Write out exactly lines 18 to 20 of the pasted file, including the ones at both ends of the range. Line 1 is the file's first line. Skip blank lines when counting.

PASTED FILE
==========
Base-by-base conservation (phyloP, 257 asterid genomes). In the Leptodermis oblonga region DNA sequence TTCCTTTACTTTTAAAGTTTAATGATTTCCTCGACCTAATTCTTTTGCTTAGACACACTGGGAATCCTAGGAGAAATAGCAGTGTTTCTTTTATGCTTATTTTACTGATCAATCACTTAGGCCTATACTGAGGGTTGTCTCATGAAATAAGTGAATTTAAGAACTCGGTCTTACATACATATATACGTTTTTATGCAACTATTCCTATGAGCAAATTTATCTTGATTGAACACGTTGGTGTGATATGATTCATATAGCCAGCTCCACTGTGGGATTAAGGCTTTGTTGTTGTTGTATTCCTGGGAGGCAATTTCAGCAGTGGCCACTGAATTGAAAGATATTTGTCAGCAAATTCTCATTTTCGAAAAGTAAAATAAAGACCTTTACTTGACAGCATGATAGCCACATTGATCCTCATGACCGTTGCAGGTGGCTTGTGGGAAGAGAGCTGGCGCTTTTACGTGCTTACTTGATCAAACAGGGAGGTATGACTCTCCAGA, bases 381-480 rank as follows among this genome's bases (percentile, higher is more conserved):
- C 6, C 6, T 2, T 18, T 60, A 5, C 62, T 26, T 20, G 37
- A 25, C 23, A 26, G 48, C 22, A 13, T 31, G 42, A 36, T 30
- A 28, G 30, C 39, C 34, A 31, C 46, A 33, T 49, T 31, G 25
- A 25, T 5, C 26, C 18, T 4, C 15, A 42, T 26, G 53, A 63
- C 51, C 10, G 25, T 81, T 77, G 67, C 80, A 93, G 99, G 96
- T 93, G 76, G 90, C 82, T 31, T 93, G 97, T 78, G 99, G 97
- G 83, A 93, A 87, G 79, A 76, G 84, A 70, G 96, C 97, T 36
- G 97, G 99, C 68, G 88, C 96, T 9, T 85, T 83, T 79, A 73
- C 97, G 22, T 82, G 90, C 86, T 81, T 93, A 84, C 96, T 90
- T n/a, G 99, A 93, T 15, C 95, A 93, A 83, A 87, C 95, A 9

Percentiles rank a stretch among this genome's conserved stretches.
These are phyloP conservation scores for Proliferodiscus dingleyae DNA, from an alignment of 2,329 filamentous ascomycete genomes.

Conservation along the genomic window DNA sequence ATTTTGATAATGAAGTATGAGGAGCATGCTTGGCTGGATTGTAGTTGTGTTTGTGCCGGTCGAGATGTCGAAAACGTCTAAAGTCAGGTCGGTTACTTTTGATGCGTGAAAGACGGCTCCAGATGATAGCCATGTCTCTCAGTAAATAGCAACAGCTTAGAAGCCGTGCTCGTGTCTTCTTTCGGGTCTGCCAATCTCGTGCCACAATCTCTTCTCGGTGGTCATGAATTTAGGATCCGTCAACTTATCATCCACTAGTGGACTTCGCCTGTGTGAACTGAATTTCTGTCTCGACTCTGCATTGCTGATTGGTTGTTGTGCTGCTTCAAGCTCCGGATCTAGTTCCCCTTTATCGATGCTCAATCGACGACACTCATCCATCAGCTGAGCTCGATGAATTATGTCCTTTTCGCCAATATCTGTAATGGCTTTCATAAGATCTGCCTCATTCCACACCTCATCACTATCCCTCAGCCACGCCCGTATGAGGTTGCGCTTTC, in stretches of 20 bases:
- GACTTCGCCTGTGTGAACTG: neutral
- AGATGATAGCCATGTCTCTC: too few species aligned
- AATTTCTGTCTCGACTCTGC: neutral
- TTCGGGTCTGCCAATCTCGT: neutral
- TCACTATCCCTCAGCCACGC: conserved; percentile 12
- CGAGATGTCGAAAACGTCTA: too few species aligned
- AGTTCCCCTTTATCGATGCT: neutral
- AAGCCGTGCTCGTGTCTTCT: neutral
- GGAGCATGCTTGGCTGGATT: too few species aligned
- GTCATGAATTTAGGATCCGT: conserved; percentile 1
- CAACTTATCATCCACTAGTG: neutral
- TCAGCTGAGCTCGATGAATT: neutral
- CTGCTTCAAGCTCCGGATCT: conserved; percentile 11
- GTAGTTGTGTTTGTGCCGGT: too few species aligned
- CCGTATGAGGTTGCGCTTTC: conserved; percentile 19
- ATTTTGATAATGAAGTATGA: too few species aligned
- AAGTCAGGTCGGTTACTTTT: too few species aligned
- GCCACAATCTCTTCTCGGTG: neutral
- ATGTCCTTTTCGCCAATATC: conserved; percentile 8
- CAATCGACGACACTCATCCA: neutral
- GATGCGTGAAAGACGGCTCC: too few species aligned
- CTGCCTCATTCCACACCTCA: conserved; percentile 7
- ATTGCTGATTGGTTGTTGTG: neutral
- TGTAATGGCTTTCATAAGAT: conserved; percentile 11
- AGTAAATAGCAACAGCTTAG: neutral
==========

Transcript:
- TTCGGGTCTGCCAATCTCGT: neutral
- TCACTATCCCTCAGCCACGC: conserved; percentile 12
- CGAGATGTCGAAAACGTCTA: too few species aligned